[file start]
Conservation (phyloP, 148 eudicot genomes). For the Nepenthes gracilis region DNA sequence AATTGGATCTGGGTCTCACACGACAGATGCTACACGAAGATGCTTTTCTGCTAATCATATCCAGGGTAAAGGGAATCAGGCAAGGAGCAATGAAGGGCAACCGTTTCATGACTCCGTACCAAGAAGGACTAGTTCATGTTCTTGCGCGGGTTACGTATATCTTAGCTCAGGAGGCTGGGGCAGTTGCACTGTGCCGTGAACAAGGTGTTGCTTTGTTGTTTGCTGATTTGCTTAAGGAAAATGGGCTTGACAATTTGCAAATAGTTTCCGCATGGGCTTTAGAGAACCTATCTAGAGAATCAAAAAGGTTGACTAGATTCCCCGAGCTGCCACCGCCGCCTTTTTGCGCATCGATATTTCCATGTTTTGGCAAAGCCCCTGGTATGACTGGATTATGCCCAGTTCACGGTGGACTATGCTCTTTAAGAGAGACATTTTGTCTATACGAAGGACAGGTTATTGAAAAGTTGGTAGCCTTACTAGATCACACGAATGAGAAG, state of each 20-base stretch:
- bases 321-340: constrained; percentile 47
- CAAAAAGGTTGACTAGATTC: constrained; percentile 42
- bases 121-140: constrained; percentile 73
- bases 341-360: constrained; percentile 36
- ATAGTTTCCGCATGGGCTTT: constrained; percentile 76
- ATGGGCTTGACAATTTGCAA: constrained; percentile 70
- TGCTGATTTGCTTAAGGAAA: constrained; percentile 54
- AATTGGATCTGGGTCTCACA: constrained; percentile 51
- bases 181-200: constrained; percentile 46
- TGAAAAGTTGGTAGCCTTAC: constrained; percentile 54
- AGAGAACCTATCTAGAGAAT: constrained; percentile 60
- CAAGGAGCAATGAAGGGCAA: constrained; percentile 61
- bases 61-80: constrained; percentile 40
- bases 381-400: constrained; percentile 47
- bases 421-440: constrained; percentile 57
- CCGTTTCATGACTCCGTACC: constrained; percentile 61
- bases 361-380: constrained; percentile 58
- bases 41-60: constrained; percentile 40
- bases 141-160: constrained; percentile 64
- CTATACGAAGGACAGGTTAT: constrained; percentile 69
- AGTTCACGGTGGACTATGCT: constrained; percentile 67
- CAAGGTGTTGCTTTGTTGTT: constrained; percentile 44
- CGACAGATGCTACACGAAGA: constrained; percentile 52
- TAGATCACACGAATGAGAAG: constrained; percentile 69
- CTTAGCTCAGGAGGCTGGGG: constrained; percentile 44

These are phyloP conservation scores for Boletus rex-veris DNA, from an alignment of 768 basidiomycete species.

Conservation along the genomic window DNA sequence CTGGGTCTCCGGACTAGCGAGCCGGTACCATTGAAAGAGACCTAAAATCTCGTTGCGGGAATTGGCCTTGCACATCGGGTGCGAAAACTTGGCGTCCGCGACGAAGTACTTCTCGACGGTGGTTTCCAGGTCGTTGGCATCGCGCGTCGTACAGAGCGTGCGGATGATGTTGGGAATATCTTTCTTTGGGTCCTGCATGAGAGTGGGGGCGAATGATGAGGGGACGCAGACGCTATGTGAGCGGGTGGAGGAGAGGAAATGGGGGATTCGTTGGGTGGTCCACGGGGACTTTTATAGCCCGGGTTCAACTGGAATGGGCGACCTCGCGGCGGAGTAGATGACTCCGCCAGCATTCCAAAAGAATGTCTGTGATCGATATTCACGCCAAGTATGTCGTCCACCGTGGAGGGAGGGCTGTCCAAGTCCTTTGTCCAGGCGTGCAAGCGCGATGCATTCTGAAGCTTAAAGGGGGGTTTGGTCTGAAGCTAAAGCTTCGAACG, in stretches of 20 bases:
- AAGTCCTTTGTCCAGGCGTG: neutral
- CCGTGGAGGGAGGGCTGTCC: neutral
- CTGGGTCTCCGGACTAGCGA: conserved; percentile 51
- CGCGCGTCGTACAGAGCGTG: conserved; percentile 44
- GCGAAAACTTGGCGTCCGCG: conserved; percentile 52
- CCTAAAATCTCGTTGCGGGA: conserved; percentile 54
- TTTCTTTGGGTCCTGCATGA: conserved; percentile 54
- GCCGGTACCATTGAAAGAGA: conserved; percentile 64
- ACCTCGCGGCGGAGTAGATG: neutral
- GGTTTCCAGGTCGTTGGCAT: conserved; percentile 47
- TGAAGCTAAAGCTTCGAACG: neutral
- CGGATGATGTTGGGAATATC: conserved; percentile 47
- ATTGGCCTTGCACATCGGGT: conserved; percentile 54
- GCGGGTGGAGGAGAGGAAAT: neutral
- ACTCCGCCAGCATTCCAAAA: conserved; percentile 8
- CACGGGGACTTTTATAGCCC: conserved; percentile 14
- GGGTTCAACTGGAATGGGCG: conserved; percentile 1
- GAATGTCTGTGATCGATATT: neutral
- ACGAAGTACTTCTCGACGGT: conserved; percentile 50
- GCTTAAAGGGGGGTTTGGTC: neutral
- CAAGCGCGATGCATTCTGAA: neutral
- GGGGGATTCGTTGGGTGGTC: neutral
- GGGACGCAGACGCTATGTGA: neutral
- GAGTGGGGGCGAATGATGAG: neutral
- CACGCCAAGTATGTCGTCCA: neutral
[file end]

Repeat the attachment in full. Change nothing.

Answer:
Conservation (phyloP, 148 eudicot genomes). For the Nepenthes gracilis region DNA sequence AATTGGATCTGGGTCTCACACGACAGATGCTACACGAAGATGCTTTTCTGCTAATCATATCCAGGGTAAAGGGAATCAGGCAAGGAGCAATGAAGGGCAACCGTTTCATGACTCCGTACCAAGAAGGACTAGTTCATGTTCTTGCGCGGGTTACGTATATCTTAGCTCAGGAGGCTGGGGCAGTTGCACTGTGCCGTGAACAAGGTGTTGCTTTGTTGTTTGCTGATTTGCTTAAGGAAAATGGGCTTGACAATTTGCAAATAGTTTCCGCATGGGCTTTAGAGAACCTATCTAGAGAATCAAAAAGGTTGACTAGATTCCCCGAGCTGCCACCGCCGCCTTTTTGCGCATCGATATTTCCATGTTTTGGCAAAGCCCCTGGTATGACTGGATTATGCCCAGTTCACGGTGGACTATGCTCTTTAAGAGAGACATTTTGTCTATACGAAGGACAGGTTATTGAAAAGTTGGTAGCCTTACTAGATCACACGAATGAGAAG, state of each 20-base stretch:
- bases 321-340: constrained; percentile 47
- CAAAAAGGTTGACTAGATTC: constrained; percentile 42
- bases 121-140: constrained; percentile 73
- bases 341-360: constrained; percentile 36
- ATAGTTTCCGCATGGGCTTT: constrained; percentile 76
- ATGGGCTTGACAATTTGCAA: constrained; percentile 70
- TGCTGATTTGCTTAAGGAAA: constrained; percentile 54
- AATTGGATCTGGGTCTCACA: constrained; percentile 51
- bases 181-200: constrained; percentile 46
- TGAAAAGTTGGTAGCCTTAC: constrained; percentile 54
- AGAGAACCTATCTAGAGAAT: constrained; percentile 60
- CAAGGAGCAATGAAGGGCAA: constrained; percentile 61
- bases 61-80: constrained; percentile 40
- bases 381-400: constrained; percentile 47
- bases 421-440: constrained; percentile 57
- CCGTTTCATGACTCCGTACC: constrained; percentile 61
- bases 361-380: constrained; percentile 58
- bases 41-60: constrained; percentile 40
- bases 141-160: constrained; percentile 64
- CTATACGAAGGACAGGTTAT: constrained; percentile 69
- AGTTCACGGTGGACTATGCT: constrained; percentile 67
- CAAGGTGTTGCTTTGTTGTT: constrained; percentile 44
- CGACAGATGCTACACGAAGA: constrained; percentile 52
- TAGATCACACGAATGAGAAG: constrained; percentile 69
- CTTAGCTCAGGAGGCTGGGG: constrained; percentile 44

These are phyloP conservation scores for Boletus rex-veris DNA, from an alignment of 768 basidiomycete species.

Conservation along the genomic window DNA sequence CTGGGTCTCCGGACTAGCGAGCCGGTACCATTGAAAGAGACCTAAAATCTCGTTGCGGGAATTGGCCTTGCACATCGGGTGCGAAAACTTGGCGTCCGCGACGAAGTACTTCTCGACGGTGGTTTCCAGGTCGTTGGCATCGCGCGTCGTACAGAGCGTGCGGATGATGTTGGGAATATCTTTCTTTGGGTCCTGCATGAGAGTGGGGGCGAATGATGAGGGGACGCAGACGCTATGTGAGCGGGTGGAGGAGAGGAAATGGGGGATTCGTTGGGTGGTCCACGGGGACTTTTATAGCCCGGGTTCAACTGGAATGGGCGACCTCGCGGCGGAGTAGATGACTCCGCCAGCATTCCAAAAGAATGTCTGTGATCGATATTCACGCCAAGTATGTCGTCCACCGTGGAGGGAGGGCTGTCCAAGTCCTTTGTCCAGGCGTGCAAGCGCGATGCATTCTGAAGCTTAAAGGGGGGTTTGGTCTGAAGCTAAAGCTTCGAACG, in stretches of 20 bases:
- AAGTCCTTTGTCCAGGCGTG: neutral
- CCGTGGAGGGAGGGCTGTCC: neutral
- CTGGGTCTCCGGACTAGCGA: conserved; percentile 51
- CGCGCGTCGTACAGAGCGTG: conserved; percentile 44
- GCGAAAACTTGGCGTCCGCG: conserved; percentile 52
- CCTAAAATCTCGTTGCGGGA: conserved; percentile 54
- TTTCTTTGGGTCCTGCATGA: conserved; percentile 54
- GCCGGTACCATTGAAAGAGA: conserved; percentile 64
- ACCTCGCGGCGGAGTAGATG: neutral
- GGTTTCCAGGTCGTTGGCAT: conserved; percentile 47
- TGAAGCTAAAGCTTCGAACG: neutral
- CGGATGATGTTGGGAATATC: conserved; percentile 47
- ATTGGCCTTGCACATCGGGT: conserved; percentile 54
- GCGGGTGGAGGAGAGGAAAT: neutral
- ACTCCGCCAGCATTCCAAAA: conserved; percentile 8
- CACGGGGACTTTTATAGCCC: conserved; percentile 14
- GGGTTCAACTGGAATGGGCG: conserved; percentile 1
- GAATGTCTGTGATCGATATT: neutral
- ACGAAGTACTTCTCGACGGT: conserved; percentile 50
- GCTTAAAGGGGGGTTTGGTC: neutral
- CAAGCGCGATGCATTCTGAA: neutral
- GGGGGATTCGTTGGGTGGTC: neutral
- GGGACGCAGACGCTATGTGA: neutral
- GAGTGGGGGCGAATGATGAG: neutral
- CACGCCAAGTATGTCGTCCA: neutral